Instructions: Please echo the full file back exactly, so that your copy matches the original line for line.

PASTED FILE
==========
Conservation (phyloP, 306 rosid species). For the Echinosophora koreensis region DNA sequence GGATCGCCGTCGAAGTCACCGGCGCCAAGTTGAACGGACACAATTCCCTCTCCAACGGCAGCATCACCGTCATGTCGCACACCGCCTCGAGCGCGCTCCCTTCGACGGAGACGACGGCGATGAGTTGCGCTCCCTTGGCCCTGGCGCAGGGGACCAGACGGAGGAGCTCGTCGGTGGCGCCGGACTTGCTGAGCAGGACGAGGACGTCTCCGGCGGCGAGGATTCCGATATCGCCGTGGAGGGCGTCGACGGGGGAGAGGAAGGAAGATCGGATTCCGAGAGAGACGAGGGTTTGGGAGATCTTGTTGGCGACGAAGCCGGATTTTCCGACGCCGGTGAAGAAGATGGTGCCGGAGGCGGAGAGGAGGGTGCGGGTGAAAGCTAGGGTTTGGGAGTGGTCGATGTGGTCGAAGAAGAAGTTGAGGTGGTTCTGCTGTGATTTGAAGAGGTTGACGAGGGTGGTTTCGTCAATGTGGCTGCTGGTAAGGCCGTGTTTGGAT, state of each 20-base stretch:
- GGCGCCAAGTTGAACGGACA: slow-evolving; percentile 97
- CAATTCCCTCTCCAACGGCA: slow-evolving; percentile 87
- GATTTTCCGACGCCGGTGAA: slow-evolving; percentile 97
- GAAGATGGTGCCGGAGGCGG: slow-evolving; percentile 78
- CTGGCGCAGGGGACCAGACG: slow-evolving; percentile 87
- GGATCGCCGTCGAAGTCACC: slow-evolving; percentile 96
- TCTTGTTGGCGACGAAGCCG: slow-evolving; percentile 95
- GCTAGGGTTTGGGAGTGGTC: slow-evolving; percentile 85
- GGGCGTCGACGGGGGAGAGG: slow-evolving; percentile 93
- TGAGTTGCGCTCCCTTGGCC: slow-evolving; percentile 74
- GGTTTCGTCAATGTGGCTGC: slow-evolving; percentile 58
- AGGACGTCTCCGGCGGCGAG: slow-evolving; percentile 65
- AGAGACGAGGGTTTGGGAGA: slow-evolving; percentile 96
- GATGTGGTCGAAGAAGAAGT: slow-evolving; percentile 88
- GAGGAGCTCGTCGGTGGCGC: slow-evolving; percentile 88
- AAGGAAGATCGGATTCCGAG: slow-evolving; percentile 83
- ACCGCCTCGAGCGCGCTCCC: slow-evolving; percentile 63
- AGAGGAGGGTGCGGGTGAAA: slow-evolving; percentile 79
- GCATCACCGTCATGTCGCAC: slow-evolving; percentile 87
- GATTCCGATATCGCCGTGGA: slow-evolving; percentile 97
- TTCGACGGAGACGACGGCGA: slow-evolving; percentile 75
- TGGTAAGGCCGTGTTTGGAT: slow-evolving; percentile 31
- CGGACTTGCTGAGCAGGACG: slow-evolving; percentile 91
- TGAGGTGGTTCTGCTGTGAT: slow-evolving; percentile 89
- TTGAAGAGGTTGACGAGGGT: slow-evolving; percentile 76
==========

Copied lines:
Conservation (phyloP, 306 rosid species). For the Echinosophora koreensis region DNA sequence GGATCGCCGTCGAAGTCACCGGCGCCAAGTTGAACGGACACAATTCCCTCTCCAACGGCAGCATCACCGTCATGTCGCACACCGCCTCGAGCGCGCTCCCTTCGACGGAGACGACGGCGATGAGTTGCGCTCCCTTGGCCCTGGCGCAGGGGACCAGACGGAGGAGCTCGTCGGTGGCGCCGGACTTGCTGAGCAGGACGAGGACGTCTCCGGCGGCGAGGATTCCGATATCGCCGTGGAGGGCGTCGACGGGGGAGAGGAAGGAAGATCGGATTCCGAGAGAGACGAGGGTTTGGGAGATCTTGTTGGCGACGAAGCCGGATTTTCCGACGCCGGTGAAGAAGATGGTGCCGGAGGCGGAGAGGAGGGTGCGGGTGAAAGCTAGGGTTTGGGAGTGGTCGATGTGGTCGAAGAAGAAGTTGAGGTGGTTCTGCTGTGATTTGAAGAGGTTGACGAGGGTGGTTTCGTCAATGTGGCTGCTGGTAAGGCCGTGTTTGGAT, state of each 20-base stretch:
- GGCGCCAAGTTGAACGGACA: slow-evolving; percentile 97
- CAATTCCCTCTCCAACGGCA: slow-evolving; percentile 87
- GATTTTCCGACGCCGGTGAA: slow-evolving; percentile 97
- GAAGATGGTGCCGGAGGCGG: slow-evolving; percentile 78
- CTGGCGCAGGGGACCAGACG: slow-evolving; percentile 87
- GGATCGCCGTCGAAGTCACC: slow-evolving; percentile 96
- TCTTGTTGGCGACGAAGCCG: slow-evolving; percentile 95
- GCTAGGGTTTGGGAGTGGTC: slow-evolving; percentile 85
- GGGCGTCGACGGGGGAGAGG: slow-evolving; percentile 93
- TGAGTTGCGCTCCCTTGGCC: slow-evolving; percentile 74
- GGTTTCGTCAATGTGGCTGC: slow-evolving; percentile 58
- AGGACGTCTCCGGCGGCGAG: slow-evolving; percentile 65
- AGAGACGAGGGTTTGGGAGA: slow-evolving; percentile 96
- GATGTGGTCGAAGAAGAAGT: slow-evolving; percentile 88
- GAGGAGCTCGTCGGTGGCGC: slow-evolving; percentile 88
- AAGGAAGATCGGATTCCGAG: slow-evolving; percentile 83
- ACCGCCTCGAGCGCGCTCCC: slow-evolving; percentile 63
- AGAGGAGGGTGCGGGTGAAA: slow-evolving; percentile 79
- GCATCACCGTCATGTCGCAC: slow-evolving; percentile 87
- GATTCCGATATCGCCGTGGA: slow-evolving; percentile 97
- TTCGACGGAGACGACGGCGA: slow-evolving; percentile 75
- TGGTAAGGCCGTGTTTGGAT: slow-evolving; percentile 31
- CGGACTTGCTGAGCAGGACG: slow-evolving; percentile 91
- TGAGGTGGTTCTGCTGTGAT: slow-evolving; percentile 89
- TTGAAGAGGTTGACGAGGGT: slow-evolving; percentile 76